Saturday, December 3, 2011


Lately the number 3 has had a lot of significance in my life.  My family now has gone from 2 to 3 members, my daughter weighs 13 pounds and is 23 inches long, we're waiting 3 months before starting a serious new home search, I'd like to lose 30 pounds to be at my goal weight, and starting in the new year I'll be whittling down my wardrobe to only 33 items for a 3 month span (previously blogged about here.)  

Another notable number is that I was initially planning on only breastfeeding my daughter for 3 months until I brought this up with her pediatrician earlier this week.  For some reason, when I was pregnant, many of my friends told me that they only breastfed their children for 3 months, some did shorter spans and a very slim few did longer spans.  So when I told the pediatrician that I was planning to wean my daughter in about a month, I was surprised when she told me that I should do 6 - 12 months of breastfeeding at the minimum.  I think part of the reason I was so surprised by this is that it seems to me like everyone else breastfeeds for only 3 months and the minimum is supposed to be double or quadruple that amount of time.  

So I went home to do some research.  There were many benefits that I already knew were associated with breastfeeding: boosting baby's immune system, reduced risk of SIDS, reduced risk of postpartum depression for mom, etc.  My doctor told me that most of these benefits aren't fully realized unless baby receives breast milk for 6 months and that information is subsequently backed up but the AAP

How long should I breastfeed my baby?

The AAP recommends that babies be exclusively breastfed for about the first 6 months of life. This means your baby needs no additional foods (except Vitamin D) or fluids unless medically indicated. Babies should continue to breastfeed for a year and for as long as is mutually desired by the mother and baby. Breastfeeding should be supported by your physician for as long as it is the right choice for you and your baby.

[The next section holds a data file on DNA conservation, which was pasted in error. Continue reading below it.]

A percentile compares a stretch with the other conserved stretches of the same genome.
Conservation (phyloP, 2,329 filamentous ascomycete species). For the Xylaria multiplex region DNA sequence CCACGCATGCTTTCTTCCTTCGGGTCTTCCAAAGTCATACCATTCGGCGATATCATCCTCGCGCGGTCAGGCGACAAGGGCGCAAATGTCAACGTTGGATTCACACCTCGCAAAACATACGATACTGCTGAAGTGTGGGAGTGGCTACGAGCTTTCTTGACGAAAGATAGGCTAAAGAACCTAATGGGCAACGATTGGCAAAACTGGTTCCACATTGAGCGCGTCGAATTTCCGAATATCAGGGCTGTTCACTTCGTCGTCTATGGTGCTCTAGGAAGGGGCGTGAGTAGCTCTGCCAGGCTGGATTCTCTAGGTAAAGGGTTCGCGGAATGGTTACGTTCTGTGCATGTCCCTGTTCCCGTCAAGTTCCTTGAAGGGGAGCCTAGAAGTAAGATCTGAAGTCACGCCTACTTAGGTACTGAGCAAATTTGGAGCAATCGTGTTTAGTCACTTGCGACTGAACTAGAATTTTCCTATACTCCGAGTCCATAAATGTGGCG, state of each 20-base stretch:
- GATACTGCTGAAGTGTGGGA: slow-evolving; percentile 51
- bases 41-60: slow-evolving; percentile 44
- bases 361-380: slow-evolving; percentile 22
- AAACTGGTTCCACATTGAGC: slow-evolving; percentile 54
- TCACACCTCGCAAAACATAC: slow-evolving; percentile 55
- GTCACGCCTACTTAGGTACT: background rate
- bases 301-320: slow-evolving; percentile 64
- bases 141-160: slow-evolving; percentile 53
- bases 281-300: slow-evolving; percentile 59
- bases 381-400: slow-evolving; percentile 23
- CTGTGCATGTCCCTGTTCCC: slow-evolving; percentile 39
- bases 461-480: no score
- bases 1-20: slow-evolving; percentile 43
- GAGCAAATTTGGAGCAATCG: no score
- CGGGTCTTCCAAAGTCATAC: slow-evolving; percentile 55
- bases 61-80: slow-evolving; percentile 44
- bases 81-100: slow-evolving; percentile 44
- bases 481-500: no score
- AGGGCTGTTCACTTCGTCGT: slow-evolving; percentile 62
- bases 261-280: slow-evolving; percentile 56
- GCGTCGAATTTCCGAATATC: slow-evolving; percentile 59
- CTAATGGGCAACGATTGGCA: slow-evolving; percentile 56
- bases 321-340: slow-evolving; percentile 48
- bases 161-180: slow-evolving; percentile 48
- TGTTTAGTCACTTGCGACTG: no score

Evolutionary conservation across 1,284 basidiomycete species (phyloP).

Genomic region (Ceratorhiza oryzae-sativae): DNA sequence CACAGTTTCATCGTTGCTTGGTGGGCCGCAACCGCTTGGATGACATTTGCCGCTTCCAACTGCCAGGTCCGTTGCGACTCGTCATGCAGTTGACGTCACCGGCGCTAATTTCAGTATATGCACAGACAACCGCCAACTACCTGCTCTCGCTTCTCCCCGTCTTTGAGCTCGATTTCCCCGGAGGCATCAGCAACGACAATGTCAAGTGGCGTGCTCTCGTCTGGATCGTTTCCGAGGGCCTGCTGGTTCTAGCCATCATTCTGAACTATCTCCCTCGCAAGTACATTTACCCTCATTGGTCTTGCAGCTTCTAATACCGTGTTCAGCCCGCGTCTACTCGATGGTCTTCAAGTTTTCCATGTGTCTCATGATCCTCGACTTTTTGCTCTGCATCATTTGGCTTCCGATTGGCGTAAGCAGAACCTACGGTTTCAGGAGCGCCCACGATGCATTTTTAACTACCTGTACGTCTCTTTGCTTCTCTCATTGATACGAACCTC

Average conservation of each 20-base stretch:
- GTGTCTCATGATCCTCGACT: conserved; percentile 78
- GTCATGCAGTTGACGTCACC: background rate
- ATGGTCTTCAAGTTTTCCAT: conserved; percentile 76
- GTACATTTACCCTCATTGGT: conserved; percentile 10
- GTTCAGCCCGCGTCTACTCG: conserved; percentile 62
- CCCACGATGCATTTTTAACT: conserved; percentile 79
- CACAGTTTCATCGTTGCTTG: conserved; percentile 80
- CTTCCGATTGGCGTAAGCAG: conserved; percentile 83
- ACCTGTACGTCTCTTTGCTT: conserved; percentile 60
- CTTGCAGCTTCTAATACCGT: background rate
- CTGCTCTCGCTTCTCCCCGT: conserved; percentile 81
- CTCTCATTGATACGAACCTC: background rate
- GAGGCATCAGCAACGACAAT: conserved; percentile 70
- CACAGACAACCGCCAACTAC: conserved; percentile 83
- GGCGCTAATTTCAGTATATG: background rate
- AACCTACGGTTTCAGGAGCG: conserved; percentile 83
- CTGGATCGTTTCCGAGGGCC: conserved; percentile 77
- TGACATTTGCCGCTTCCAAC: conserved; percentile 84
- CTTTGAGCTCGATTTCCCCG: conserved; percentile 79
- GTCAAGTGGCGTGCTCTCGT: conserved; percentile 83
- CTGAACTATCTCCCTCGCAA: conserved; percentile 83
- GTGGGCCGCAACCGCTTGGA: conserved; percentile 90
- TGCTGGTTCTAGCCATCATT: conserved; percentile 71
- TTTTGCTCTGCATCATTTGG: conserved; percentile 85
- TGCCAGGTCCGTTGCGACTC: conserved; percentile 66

It's also backed up again here by LLL
All the benefits of human milk—including nutritional and health—continue for as long as your baby receives your milk. In fact, as your baby takes less human milk, these advantages are condensed into what milk is produced. Many of the health benefits of human milk are dose related, that is, the longer the baby receives human milk, the greater are the benefits.

So now I'm thinking that I'll begin to wean my daughter at either around 5 or 6 months, unless she grows teeth and bites me.  Then it's game over.  But generally speaking, baby teeth begin coming in at around 6 months.  

How long did you breastfeed your child or how long do you plan on breastfeeding your child?   

1 comment:

  1. This is really interesting information, Crystal! What's also interesting is that most of my friends (except my bestie that had twins, and didn't really breastfeed at all) have breastfed or are breastfeeding for 8-12 months, so I thought that was normal! =) I guess it's all relative! I'm hoping I can breastfeed 6-12 months. I'll stick with it as long as I can -- I've heard that moms drop their baby weight super fast when breastfeeding. =)